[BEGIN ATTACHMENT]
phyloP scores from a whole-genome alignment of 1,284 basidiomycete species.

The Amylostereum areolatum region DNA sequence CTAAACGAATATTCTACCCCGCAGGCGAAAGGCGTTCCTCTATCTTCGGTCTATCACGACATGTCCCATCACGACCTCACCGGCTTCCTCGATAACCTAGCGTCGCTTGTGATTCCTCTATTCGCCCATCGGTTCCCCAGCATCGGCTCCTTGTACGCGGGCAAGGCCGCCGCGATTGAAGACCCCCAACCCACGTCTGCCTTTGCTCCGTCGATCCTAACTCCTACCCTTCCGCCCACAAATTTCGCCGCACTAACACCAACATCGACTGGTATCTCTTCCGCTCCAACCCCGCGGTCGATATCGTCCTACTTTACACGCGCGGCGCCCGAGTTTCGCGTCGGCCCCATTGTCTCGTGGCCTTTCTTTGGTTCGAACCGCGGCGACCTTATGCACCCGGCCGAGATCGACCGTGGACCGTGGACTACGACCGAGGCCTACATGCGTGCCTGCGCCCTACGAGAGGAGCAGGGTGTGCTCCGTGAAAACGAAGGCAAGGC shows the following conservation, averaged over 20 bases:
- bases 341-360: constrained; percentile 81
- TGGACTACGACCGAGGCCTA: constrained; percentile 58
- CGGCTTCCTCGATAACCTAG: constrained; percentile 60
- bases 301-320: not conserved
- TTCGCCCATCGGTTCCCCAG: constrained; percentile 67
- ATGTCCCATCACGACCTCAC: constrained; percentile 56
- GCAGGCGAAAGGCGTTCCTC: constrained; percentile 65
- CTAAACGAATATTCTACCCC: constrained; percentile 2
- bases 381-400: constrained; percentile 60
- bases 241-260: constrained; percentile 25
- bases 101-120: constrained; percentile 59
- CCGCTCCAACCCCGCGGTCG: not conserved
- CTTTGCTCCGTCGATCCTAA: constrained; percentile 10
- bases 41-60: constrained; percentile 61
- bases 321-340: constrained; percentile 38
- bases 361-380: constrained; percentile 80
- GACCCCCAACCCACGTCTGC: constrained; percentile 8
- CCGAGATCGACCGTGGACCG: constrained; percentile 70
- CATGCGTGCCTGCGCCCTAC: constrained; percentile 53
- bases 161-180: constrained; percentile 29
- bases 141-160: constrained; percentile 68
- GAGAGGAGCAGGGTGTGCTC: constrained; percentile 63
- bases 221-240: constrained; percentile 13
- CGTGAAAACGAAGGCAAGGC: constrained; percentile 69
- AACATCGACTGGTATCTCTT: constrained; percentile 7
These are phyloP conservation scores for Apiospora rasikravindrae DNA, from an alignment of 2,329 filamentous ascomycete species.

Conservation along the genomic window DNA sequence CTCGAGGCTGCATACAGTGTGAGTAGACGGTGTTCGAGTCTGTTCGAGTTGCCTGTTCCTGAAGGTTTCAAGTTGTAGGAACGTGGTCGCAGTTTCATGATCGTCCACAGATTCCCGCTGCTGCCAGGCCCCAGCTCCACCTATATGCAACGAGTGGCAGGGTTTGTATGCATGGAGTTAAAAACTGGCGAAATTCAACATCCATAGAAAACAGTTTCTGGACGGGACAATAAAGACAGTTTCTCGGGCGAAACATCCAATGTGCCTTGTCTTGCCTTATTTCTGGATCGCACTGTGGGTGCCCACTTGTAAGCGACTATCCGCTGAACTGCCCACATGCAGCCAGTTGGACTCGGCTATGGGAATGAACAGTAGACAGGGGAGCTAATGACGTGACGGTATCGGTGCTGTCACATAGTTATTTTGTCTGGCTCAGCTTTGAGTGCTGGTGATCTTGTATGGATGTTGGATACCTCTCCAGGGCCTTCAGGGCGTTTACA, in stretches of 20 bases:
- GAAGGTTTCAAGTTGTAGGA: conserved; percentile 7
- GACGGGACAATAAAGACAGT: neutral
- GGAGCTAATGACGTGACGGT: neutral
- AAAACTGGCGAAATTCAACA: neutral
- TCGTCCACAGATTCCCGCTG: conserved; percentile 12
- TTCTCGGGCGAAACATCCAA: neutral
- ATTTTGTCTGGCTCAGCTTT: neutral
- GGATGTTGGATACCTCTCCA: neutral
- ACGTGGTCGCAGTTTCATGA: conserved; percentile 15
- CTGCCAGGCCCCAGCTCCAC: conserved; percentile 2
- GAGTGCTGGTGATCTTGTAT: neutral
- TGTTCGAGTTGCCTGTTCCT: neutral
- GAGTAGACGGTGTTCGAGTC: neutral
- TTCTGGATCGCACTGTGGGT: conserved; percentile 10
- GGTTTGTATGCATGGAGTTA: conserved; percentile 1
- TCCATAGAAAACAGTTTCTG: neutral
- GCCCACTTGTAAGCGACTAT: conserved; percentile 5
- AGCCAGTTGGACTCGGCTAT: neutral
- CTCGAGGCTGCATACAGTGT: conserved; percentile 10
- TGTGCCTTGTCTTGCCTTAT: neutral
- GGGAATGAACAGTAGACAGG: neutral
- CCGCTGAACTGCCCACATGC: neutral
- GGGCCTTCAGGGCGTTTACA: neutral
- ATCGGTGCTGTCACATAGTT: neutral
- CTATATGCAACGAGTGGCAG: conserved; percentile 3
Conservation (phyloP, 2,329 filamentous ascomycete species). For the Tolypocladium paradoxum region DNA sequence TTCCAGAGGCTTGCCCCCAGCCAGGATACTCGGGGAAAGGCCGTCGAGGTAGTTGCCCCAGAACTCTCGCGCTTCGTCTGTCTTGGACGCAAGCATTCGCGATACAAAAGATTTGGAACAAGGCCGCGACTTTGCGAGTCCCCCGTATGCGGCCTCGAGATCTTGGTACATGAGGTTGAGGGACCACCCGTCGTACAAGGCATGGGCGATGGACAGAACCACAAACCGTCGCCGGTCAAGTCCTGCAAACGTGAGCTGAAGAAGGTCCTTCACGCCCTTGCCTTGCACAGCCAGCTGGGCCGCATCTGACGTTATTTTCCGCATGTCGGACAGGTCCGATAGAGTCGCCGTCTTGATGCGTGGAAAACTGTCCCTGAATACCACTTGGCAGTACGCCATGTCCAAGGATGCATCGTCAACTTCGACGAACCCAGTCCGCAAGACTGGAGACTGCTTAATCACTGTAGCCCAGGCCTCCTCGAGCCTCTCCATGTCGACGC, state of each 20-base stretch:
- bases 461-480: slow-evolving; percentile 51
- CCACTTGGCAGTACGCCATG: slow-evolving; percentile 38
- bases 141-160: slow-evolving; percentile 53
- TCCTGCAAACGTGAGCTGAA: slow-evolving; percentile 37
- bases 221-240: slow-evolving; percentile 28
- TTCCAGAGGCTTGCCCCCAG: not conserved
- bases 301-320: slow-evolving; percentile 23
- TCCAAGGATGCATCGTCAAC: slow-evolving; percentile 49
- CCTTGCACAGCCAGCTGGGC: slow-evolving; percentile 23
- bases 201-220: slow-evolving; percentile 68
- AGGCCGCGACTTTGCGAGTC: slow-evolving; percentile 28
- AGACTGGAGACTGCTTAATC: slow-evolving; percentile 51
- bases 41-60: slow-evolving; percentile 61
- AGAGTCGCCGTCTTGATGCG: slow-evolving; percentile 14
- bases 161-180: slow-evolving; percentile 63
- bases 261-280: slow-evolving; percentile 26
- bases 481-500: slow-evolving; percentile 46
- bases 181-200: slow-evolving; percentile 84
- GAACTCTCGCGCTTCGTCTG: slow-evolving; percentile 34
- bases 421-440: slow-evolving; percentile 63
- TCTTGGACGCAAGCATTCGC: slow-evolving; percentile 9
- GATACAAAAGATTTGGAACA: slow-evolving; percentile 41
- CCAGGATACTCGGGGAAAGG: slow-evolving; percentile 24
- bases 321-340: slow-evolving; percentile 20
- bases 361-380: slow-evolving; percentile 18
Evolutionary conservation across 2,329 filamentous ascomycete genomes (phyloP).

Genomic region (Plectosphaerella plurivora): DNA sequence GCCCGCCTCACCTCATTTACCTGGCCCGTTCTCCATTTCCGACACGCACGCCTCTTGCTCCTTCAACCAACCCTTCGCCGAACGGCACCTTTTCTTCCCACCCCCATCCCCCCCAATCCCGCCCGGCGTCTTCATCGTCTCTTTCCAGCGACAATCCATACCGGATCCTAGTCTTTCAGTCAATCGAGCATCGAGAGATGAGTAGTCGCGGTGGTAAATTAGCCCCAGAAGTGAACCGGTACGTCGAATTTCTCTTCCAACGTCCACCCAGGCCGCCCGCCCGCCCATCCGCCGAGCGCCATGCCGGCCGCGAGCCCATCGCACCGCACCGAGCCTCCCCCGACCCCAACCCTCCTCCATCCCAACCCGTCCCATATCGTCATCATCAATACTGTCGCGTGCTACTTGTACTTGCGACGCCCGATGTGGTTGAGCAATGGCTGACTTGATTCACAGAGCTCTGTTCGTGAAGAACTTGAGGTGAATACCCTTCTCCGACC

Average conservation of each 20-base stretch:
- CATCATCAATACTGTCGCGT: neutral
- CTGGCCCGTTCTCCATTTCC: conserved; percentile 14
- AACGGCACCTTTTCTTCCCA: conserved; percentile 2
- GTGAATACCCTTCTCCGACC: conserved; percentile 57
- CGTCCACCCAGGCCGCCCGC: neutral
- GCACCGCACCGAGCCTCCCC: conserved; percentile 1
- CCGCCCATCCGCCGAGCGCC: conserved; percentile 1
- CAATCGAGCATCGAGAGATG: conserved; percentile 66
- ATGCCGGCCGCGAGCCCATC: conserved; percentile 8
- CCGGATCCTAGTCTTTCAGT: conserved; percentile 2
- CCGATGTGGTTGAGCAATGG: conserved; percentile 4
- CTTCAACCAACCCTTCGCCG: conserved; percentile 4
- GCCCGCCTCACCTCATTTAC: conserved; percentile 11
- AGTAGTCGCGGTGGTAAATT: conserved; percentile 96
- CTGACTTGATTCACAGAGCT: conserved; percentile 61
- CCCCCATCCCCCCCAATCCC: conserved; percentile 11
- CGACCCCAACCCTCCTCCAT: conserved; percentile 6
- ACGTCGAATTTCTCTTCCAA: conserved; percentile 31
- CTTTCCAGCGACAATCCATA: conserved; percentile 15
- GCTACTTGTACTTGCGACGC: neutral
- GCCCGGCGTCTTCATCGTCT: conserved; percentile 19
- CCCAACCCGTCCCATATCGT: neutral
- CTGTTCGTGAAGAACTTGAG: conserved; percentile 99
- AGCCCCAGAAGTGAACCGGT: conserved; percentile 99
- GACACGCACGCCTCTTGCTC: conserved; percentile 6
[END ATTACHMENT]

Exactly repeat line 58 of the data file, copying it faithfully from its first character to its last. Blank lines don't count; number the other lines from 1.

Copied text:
- bases 141-160: slow-evolving; percentile 53